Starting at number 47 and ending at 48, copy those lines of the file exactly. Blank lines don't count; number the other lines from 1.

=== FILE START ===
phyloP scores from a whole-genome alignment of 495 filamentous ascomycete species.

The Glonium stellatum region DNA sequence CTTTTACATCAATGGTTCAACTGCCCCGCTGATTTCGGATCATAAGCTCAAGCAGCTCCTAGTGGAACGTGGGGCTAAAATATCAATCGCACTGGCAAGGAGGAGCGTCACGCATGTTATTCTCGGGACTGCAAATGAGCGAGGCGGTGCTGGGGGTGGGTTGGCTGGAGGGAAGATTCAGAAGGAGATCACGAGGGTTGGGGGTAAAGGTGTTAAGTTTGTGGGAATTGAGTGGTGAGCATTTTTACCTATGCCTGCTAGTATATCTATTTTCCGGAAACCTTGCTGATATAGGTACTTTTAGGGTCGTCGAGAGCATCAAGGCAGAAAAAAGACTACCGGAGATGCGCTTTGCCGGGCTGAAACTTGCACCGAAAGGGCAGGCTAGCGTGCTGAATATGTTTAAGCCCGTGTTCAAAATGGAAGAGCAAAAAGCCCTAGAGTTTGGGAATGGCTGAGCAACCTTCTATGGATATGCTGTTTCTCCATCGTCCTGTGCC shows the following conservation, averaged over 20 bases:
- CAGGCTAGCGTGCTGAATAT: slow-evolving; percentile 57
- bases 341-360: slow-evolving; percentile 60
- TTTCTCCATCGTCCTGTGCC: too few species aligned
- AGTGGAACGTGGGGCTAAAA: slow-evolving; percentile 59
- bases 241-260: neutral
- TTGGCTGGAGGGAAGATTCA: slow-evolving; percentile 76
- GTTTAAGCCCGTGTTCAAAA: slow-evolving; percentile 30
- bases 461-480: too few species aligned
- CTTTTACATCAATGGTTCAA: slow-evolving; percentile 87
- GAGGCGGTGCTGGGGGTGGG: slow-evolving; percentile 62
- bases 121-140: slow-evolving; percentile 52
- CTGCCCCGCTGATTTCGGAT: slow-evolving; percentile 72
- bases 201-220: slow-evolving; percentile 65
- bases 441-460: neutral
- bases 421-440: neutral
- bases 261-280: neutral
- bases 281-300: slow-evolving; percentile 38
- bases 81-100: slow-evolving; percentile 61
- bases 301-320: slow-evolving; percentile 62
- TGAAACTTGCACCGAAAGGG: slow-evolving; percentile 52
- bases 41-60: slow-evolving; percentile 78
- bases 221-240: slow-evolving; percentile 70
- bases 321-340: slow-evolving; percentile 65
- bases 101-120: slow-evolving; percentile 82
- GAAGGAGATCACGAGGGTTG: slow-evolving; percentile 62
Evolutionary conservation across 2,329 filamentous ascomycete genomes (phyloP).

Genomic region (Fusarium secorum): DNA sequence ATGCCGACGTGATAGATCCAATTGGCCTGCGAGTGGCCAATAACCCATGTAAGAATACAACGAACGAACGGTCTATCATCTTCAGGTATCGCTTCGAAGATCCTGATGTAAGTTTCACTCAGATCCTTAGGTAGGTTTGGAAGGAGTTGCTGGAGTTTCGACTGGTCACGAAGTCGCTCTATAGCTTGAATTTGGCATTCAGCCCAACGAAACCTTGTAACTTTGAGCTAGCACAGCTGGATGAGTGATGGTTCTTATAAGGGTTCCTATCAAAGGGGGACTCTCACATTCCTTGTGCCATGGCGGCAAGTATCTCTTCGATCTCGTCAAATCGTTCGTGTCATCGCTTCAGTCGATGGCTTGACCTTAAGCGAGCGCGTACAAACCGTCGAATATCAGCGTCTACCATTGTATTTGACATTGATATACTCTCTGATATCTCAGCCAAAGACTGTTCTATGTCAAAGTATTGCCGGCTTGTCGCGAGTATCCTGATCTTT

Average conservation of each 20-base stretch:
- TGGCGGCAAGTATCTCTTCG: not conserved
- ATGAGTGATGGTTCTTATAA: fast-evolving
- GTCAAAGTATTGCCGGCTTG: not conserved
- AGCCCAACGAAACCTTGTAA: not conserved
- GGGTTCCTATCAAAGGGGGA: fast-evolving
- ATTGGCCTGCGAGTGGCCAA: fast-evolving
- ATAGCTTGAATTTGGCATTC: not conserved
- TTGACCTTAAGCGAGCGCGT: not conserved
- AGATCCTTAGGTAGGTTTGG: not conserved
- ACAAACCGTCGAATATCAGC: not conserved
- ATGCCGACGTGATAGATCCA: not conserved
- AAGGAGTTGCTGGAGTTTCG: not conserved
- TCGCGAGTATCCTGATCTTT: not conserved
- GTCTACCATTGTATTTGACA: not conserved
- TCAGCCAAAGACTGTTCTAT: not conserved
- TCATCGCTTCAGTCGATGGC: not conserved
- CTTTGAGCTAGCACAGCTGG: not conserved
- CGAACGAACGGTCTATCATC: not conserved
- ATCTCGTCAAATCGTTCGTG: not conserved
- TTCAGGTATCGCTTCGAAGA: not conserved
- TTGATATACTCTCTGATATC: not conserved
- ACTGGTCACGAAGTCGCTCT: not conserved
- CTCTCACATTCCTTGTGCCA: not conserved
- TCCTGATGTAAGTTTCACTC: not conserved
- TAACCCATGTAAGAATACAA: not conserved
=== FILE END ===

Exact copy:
- CTTTGAGCTAGCACAGCTGG: not conserved
- CGAACGAACGGTCTATCATC: not conserved